[CentOS] Find reason for heavy load
Noob Centos Admin
centos.admin at gmail.com
Thu Dec 31 18:41:46 UTC 2009
> I do not know about now but I had to unload the modules in question.
> Just clearing the rules was not enough to ensure that the netfilter
> connection tracking modules were not using any cpu at all.
Thanks for pointing this out. Being a noob admin as my pseudonym
states, I'd assumed stopping apf and restarting iptables was
sufficient. I'll have to look up unloading module later.
> /me shrugs. When I was the mta admin at Outblaze Ltd. (messaging
> business now owned by IBM and called Lotus Live) spammers always ensured
> I got called. All they do is just press the big red button (aka start
> the script/system) and then go and play while I would have to deal with
> whatever was started.
Based on the almost precise timing of around 9:30 to 5:30 India time,
I'm inclined to think in my case it wasn't so much a spammer pressing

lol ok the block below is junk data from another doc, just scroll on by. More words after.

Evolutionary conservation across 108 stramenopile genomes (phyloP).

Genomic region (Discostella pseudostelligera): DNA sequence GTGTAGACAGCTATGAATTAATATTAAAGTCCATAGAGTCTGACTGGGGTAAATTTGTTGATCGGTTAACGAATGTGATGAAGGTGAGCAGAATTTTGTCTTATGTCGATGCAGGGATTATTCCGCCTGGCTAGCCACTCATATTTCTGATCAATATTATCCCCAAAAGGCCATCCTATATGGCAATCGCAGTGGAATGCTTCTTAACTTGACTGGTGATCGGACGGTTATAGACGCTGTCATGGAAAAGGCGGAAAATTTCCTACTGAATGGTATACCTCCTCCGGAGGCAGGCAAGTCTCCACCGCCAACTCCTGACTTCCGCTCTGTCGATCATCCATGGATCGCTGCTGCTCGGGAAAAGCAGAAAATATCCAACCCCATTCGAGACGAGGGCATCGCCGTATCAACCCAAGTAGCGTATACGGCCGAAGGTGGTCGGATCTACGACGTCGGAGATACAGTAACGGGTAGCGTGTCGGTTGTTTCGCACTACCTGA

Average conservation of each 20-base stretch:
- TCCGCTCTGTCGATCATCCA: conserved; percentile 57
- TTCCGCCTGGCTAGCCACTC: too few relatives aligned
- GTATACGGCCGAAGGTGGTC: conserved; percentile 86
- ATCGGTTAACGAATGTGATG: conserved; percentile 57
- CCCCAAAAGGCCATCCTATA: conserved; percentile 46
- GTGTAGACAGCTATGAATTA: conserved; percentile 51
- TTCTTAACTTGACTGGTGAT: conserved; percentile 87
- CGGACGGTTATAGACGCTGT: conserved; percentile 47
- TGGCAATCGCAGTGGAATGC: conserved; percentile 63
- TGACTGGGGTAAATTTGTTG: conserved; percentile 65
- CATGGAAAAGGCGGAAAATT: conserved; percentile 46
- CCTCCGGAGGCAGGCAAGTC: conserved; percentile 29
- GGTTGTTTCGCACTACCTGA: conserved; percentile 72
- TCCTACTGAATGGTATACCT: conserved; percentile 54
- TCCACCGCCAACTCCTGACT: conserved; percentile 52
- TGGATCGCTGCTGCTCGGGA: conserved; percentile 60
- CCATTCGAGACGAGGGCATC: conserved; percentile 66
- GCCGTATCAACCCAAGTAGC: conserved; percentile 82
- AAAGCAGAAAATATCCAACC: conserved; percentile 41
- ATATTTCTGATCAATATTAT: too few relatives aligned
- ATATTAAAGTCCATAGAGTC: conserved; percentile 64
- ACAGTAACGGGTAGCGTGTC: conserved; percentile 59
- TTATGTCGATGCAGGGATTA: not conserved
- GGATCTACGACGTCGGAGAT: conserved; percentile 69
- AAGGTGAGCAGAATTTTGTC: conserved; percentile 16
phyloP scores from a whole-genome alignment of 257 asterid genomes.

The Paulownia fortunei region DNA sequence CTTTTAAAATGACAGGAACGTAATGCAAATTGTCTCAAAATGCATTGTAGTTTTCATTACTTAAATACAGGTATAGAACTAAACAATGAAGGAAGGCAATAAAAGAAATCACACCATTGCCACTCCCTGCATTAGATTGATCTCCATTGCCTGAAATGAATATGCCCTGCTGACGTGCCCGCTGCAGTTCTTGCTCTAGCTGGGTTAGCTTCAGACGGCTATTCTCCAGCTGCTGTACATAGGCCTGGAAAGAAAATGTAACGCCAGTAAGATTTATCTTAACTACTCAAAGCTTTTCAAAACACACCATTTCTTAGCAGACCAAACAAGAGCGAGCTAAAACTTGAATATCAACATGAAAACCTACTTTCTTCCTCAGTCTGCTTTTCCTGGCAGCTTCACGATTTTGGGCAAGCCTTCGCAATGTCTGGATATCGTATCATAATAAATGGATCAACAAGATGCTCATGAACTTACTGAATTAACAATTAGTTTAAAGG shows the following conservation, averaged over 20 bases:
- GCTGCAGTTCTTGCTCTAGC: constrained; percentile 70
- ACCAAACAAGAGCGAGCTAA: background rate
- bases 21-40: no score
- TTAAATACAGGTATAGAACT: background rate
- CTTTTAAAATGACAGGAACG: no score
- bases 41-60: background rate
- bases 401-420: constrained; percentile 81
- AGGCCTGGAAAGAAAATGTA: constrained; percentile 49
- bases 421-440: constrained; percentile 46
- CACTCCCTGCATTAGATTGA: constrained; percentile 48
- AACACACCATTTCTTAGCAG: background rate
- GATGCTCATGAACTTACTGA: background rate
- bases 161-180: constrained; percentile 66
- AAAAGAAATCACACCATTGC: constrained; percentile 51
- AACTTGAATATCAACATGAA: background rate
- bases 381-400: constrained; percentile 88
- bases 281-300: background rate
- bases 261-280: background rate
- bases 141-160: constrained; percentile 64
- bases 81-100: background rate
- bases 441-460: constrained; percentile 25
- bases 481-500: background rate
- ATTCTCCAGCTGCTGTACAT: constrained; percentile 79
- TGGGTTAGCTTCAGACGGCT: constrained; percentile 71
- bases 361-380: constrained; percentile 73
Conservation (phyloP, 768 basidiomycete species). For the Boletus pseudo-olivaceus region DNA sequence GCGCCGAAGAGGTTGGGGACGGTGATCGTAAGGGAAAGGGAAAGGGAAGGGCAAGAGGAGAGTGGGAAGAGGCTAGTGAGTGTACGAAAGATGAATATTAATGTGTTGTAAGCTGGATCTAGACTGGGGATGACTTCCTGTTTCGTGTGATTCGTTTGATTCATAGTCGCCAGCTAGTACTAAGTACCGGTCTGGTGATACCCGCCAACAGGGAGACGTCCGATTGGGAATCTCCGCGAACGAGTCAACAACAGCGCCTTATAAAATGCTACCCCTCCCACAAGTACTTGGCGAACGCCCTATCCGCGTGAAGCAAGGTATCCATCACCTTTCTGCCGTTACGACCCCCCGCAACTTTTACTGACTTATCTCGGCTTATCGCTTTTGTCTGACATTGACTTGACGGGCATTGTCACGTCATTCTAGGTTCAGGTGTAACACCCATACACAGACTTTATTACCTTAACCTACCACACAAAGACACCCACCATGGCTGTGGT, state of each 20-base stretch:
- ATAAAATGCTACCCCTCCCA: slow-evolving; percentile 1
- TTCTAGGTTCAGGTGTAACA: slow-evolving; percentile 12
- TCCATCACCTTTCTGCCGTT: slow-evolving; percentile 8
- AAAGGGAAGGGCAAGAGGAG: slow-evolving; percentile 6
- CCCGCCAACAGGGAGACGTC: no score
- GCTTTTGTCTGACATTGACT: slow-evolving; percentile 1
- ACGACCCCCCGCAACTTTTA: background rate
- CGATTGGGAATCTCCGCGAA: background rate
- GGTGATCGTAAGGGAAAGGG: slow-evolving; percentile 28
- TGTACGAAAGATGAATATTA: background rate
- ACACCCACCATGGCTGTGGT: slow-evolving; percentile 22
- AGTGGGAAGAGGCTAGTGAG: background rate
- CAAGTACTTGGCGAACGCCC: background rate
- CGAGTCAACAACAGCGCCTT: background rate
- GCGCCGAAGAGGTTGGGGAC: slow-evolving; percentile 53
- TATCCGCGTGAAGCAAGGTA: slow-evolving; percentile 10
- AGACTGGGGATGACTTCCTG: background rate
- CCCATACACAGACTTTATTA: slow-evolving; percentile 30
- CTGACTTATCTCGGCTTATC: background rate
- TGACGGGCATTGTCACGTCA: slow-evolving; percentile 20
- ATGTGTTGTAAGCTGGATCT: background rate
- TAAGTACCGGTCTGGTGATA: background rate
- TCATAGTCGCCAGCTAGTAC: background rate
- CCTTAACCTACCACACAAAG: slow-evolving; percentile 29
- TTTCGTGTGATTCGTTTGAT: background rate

a red button but a compromised machine in an office starting up when
the user gets into office and knocks off on time at 5:30 :D
> I remember only one occasion when the spams were
> launched but neutralized very soon because they were pushing a website
> and I found a sample real early and so the anti spam system could just
> dump the spams and knock out accounts being used to send the crap.
Could I ask how do I knock out the accounts sending the crap if they
are not within my systems?
> First, try rmmod'ing the netfilter modules after you have cleared away
> the state related rules to make sure that you are only using static
> rules in netfilter...unless you have done that already..
I think I'm only using static rules because after I restart iptables,
I would then do a service iptables status to check my rules were in,
and that list was very short compared to when APF was active.
The good news is, I think I've fixed the big problem after doing my
shutdown tests and returned to the original problem.
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